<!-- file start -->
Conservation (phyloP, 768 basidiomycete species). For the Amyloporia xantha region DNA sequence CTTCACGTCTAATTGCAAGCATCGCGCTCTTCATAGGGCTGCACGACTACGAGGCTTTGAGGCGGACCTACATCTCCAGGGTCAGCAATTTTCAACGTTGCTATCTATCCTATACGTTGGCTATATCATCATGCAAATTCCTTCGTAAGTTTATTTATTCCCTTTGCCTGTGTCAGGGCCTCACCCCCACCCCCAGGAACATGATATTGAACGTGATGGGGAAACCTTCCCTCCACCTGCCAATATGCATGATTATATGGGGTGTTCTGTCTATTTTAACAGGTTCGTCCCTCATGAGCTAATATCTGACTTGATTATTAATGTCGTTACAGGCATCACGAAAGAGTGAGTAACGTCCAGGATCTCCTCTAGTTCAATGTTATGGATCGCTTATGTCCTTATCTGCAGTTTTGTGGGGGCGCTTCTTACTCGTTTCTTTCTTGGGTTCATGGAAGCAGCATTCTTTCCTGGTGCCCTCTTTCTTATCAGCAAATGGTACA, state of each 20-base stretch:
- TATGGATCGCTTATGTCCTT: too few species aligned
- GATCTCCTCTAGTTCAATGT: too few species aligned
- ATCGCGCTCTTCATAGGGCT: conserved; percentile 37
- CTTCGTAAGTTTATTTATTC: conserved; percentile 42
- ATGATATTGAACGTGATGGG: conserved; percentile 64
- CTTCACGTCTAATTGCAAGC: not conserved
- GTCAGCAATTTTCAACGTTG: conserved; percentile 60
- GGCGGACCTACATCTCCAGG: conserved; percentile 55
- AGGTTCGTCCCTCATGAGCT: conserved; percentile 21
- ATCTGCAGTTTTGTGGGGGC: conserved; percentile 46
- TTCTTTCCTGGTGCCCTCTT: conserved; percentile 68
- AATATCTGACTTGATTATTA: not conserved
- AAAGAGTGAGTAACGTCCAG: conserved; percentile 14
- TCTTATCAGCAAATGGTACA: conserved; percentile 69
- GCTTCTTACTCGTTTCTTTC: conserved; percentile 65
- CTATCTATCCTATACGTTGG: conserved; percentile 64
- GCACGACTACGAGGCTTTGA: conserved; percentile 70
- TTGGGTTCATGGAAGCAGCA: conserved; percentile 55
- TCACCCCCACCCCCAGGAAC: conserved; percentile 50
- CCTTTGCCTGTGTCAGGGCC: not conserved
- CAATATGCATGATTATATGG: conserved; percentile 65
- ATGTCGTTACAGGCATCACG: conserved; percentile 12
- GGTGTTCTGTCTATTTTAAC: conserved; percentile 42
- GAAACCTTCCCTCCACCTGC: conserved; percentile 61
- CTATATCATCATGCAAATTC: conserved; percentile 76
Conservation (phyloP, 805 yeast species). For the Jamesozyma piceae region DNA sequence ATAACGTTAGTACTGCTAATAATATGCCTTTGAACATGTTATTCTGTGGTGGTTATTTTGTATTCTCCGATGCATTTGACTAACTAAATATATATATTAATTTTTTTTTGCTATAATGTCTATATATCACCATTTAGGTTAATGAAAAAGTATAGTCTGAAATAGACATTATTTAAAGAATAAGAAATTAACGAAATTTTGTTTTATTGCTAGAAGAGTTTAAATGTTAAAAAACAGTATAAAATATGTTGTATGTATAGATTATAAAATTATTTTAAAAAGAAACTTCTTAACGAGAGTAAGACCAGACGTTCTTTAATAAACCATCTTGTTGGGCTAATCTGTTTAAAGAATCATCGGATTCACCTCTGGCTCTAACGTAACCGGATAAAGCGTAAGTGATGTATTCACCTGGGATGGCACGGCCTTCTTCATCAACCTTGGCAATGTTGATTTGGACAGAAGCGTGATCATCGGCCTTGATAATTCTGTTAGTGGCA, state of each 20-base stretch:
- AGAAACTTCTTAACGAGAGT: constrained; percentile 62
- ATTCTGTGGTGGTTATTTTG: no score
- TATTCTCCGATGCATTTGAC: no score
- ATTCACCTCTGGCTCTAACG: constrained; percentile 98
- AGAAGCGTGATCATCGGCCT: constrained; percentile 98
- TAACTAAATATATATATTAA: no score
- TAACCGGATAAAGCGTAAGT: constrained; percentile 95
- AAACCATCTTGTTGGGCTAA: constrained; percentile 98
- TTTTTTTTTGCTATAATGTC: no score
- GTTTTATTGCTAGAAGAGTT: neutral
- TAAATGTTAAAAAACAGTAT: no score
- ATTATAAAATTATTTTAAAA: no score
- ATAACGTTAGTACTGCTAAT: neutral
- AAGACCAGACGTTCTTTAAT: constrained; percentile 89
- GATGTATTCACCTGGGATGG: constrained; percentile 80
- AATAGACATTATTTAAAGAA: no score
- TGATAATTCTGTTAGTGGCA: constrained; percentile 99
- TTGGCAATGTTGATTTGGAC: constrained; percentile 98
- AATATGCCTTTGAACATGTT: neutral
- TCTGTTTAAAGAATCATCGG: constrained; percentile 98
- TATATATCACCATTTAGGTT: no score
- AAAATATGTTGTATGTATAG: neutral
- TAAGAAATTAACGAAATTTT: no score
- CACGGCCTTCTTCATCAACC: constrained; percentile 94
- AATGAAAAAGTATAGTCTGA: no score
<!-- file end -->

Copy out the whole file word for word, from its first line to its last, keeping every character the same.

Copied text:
Conservation (phyloP, 768 basidiomycete species). For the Amyloporia xantha region DNA sequence CTTCACGTCTAATTGCAAGCATCGCGCTCTTCATAGGGCTGCACGACTACGAGGCTTTGAGGCGGACCTACATCTCCAGGGTCAGCAATTTTCAACGTTGCTATCTATCCTATACGTTGGCTATATCATCATGCAAATTCCTTCGTAAGTTTATTTATTCCCTTTGCCTGTGTCAGGGCCTCACCCCCACCCCCAGGAACATGATATTGAACGTGATGGGGAAACCTTCCCTCCACCTGCCAATATGCATGATTATATGGGGTGTTCTGTCTATTTTAACAGGTTCGTCCCTCATGAGCTAATATCTGACTTGATTATTAATGTCGTTACAGGCATCACGAAAGAGTGAGTAACGTCCAGGATCTCCTCTAGTTCAATGTTATGGATCGCTTATGTCCTTATCTGCAGTTTTGTGGGGGCGCTTCTTACTCGTTTCTTTCTTGGGTTCATGGAAGCAGCATTCTTTCCTGGTGCCCTCTTTCTTATCAGCAAATGGTACA, state of each 20-base stretch:
- TATGGATCGCTTATGTCCTT: too few species aligned
- GATCTCCTCTAGTTCAATGT: too few species aligned
- ATCGCGCTCTTCATAGGGCT: conserved; percentile 37
- CTTCGTAAGTTTATTTATTC: conserved; percentile 42
- ATGATATTGAACGTGATGGG: conserved; percentile 64
- CTTCACGTCTAATTGCAAGC: not conserved
- GTCAGCAATTTTCAACGTTG: conserved; percentile 60
- GGCGGACCTACATCTCCAGG: conserved; percentile 55
- AGGTTCGTCCCTCATGAGCT: conserved; percentile 21
- ATCTGCAGTTTTGTGGGGGC: conserved; percentile 46
- TTCTTTCCTGGTGCCCTCTT: conserved; percentile 68
- AATATCTGACTTGATTATTA: not conserved
- AAAGAGTGAGTAACGTCCAG: conserved; percentile 14
- TCTTATCAGCAAATGGTACA: conserved; percentile 69
- GCTTCTTACTCGTTTCTTTC: conserved; percentile 65
- CTATCTATCCTATACGTTGG: conserved; percentile 64
- GCACGACTACGAGGCTTTGA: conserved; percentile 70
- TTGGGTTCATGGAAGCAGCA: conserved; percentile 55
- TCACCCCCACCCCCAGGAAC: conserved; percentile 50
- CCTTTGCCTGTGTCAGGGCC: not conserved
- CAATATGCATGATTATATGG: conserved; percentile 65
- ATGTCGTTACAGGCATCACG: conserved; percentile 12
- GGTGTTCTGTCTATTTTAAC: conserved; percentile 42
- GAAACCTTCCCTCCACCTGC: conserved; percentile 61
- CTATATCATCATGCAAATTC: conserved; percentile 76
Conservation (phyloP, 805 yeast species). For the Jamesozyma piceae region DNA sequence ATAACGTTAGTACTGCTAATAATATGCCTTTGAACATGTTATTCTGTGGTGGTTATTTTGTATTCTCCGATGCATTTGACTAACTAAATATATATATTAATTTTTTTTTGCTATAATGTCTATATATCACCATTTAGGTTAATGAAAAAGTATAGTCTGAAATAGACATTATTTAAAGAATAAGAAATTAACGAAATTTTGTTTTATTGCTAGAAGAGTTTAAATGTTAAAAAACAGTATAAAATATGTTGTATGTATAGATTATAAAATTATTTTAAAAAGAAACTTCTTAACGAGAGTAAGACCAGACGTTCTTTAATAAACCATCTTGTTGGGCTAATCTGTTTAAAGAATCATCGGATTCACCTCTGGCTCTAACGTAACCGGATAAAGCGTAAGTGATGTATTCACCTGGGATGGCACGGCCTTCTTCATCAACCTTGGCAATGTTGATTTGGACAGAAGCGTGATCATCGGCCTTGATAATTCTGTTAGTGGCA, state of each 20-base stretch:
- AGAAACTTCTTAACGAGAGT: constrained; percentile 62
- ATTCTGTGGTGGTTATTTTG: no score
- TATTCTCCGATGCATTTGAC: no score
- ATTCACCTCTGGCTCTAACG: constrained; percentile 98
- AGAAGCGTGATCATCGGCCT: constrained; percentile 98
- TAACTAAATATATATATTAA: no score
- TAACCGGATAAAGCGTAAGT: constrained; percentile 95
- AAACCATCTTGTTGGGCTAA: constrained; percentile 98
- TTTTTTTTTGCTATAATGTC: no score
- GTTTTATTGCTAGAAGAGTT: neutral
- TAAATGTTAAAAAACAGTAT: no score
- ATTATAAAATTATTTTAAAA: no score
- ATAACGTTAGTACTGCTAAT: neutral
- AAGACCAGACGTTCTTTAAT: constrained; percentile 89
- GATGTATTCACCTGGGATGG: constrained; percentile 80
- AATAGACATTATTTAAAGAA: no score
- TGATAATTCTGTTAGTGGCA: constrained; percentile 99
- TTGGCAATGTTGATTTGGAC: constrained; percentile 98
- AATATGCCTTTGAACATGTT: neutral
- TCTGTTTAAAGAATCATCGG: constrained; percentile 98
- TATATATCACCATTTAGGTT: no score
- AAAATATGTTGTATGTATAG: neutral
- TAAGAAATTAACGAAATTTT: no score
- CACGGCCTTCTTCATCAACC: constrained; percentile 94
- AATGAAAAAGTATAGTCTGA: no score